Anne Poulsen is the Nordic director of the UN's World Food Program (WFP) - one of the world's largest humanitarian organizations that provides millions of people with nutrition every year. She warns that the number of hungry people in the world is rising - and that the war in Ukraine is making the situation worse. Photo TV: World Food Program. Photo by: Logan Abassi. Source: United Nations / Flickr.


The war in Ukraine has become a catastrophe for millions of people

Even before the war in Ukraine broke out, large parts of the world were in a famine, where the number of hungry people in the world had increased from 135 million to 276 million in just two years. This is a figure that will continue to rise in the shadow of the war.

- We must start taking from the hungry to give to the starving, says Anne Poulsen, Nordic director of the UN's World Food Program.

Heat waves, covid-19 and expensive electricity prices - it is a combination of many factors that have caused rampant food prices. While this causes a more expensive weekly action for most Swedes, it has meant that the number of hungry people around the world has doubled in just two years. The World Food Program (WFP), one of the world's largest humanitarian organizations providing food and food to nearly 100 million people each year, had already begun to reduce the amount of food it supplies people with hunger and hunger - which it will now have to do more and more as a result of the war.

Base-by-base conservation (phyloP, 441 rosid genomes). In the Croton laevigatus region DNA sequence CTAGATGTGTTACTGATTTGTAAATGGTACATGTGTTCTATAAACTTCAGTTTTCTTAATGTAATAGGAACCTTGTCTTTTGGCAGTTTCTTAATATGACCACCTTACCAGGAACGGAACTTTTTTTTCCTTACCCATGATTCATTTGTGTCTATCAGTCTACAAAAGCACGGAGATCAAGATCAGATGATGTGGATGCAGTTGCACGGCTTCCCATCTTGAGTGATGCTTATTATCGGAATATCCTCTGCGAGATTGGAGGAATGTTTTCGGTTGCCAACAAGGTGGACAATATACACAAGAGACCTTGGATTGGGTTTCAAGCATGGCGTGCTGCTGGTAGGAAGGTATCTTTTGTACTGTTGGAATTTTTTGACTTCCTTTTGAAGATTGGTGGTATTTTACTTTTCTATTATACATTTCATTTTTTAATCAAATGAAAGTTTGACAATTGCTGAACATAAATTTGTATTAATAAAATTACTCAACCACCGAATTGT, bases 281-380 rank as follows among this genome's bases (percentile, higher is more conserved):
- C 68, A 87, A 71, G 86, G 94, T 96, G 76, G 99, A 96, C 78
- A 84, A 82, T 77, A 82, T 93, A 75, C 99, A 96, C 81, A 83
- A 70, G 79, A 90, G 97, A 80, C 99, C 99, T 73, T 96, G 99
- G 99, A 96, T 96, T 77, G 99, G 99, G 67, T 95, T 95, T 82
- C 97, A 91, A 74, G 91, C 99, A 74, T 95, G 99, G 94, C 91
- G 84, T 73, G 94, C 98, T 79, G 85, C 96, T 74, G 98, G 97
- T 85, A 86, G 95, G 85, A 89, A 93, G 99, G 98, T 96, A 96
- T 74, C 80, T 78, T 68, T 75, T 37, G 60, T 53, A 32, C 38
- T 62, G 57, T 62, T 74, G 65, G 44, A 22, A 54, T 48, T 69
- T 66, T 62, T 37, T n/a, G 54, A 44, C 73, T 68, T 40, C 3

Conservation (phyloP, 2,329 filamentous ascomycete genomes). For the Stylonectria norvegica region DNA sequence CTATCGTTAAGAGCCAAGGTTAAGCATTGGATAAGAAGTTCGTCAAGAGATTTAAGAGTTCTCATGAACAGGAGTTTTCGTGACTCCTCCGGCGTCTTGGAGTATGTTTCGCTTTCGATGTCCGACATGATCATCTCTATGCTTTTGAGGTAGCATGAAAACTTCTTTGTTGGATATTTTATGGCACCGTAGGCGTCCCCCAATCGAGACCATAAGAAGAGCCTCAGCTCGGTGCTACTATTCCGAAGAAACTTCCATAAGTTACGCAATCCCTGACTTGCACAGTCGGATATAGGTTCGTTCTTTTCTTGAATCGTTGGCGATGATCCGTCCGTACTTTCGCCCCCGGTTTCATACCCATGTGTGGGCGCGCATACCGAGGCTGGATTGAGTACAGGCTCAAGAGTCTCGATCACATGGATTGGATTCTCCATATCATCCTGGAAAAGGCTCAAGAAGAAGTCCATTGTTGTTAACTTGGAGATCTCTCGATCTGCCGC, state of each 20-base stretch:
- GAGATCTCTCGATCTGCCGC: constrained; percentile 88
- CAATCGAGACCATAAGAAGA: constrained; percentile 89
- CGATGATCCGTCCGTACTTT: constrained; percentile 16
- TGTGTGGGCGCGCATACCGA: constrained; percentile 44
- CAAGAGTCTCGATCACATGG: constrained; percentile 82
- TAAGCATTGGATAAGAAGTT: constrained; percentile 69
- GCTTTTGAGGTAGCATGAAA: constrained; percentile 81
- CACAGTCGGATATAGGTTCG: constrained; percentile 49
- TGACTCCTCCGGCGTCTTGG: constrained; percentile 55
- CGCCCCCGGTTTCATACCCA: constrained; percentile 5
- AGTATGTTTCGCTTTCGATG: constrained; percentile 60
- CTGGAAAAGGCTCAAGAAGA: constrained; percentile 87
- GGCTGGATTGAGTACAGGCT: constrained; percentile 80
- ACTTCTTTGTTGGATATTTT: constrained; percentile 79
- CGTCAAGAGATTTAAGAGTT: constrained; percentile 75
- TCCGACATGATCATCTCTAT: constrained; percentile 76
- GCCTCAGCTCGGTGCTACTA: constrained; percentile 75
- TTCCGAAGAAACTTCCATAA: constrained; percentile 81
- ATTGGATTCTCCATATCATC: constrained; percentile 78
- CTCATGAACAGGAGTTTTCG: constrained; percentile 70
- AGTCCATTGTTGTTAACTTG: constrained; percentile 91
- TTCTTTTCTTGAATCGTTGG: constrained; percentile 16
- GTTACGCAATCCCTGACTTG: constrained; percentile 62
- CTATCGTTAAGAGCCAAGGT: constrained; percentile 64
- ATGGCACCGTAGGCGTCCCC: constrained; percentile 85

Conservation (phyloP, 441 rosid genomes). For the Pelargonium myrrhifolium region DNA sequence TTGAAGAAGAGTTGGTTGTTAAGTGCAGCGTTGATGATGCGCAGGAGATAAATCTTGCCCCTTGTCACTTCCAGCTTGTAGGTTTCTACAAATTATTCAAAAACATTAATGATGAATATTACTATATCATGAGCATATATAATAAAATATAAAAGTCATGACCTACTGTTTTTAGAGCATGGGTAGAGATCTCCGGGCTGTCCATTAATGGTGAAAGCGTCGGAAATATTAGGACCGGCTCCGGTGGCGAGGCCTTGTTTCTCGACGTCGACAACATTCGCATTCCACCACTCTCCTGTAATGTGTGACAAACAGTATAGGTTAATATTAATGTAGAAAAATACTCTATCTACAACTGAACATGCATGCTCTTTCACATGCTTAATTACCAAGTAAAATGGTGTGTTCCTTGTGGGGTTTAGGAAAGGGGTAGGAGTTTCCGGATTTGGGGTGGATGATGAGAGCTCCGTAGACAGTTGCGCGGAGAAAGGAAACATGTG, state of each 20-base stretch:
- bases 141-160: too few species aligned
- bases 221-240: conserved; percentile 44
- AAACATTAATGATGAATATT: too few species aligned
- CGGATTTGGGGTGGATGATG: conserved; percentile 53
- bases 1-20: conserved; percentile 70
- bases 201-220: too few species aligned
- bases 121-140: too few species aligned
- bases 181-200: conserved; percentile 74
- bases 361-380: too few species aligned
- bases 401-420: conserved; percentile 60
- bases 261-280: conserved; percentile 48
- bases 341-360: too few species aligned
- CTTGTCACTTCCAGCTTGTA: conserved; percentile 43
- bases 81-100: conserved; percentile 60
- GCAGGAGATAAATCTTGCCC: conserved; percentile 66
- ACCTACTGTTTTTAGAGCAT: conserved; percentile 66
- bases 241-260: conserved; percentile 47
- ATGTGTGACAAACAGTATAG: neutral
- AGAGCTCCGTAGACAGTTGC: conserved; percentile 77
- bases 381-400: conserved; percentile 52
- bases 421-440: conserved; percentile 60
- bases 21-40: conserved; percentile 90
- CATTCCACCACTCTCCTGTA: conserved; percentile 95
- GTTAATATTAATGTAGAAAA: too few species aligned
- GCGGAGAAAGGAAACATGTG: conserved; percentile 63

- It will have significant consequences for how many people we can feed, which is worrying at a time when we have already seen a dramatic increase in the number of hungry people in the world, says Anne Poulsen, Nordic director of WFP, which works to mobilize Nordic support to combat global hunger.

WFP must reduce the number of people they provide with food, which has consequences for people all over the world, says Anne Poulsen. Photo: World Food Program.

In Yemen, an extremely conflict-ridden country, there are about 17 million people living in hunger, of which five million are starving. The UN Food Program provides food to nearly 13 million people in this country, and even before the conflict, the food needs for eight million of these people had to be halved, in order to even have the resources to feed the five million living in starvation. This is something that is happening in several of the 81 countries in which the UN's food program operates and it is a consequence of the rising food and electricity prices, Anne Poulsen explains.

Dependence on Russia and Ukraine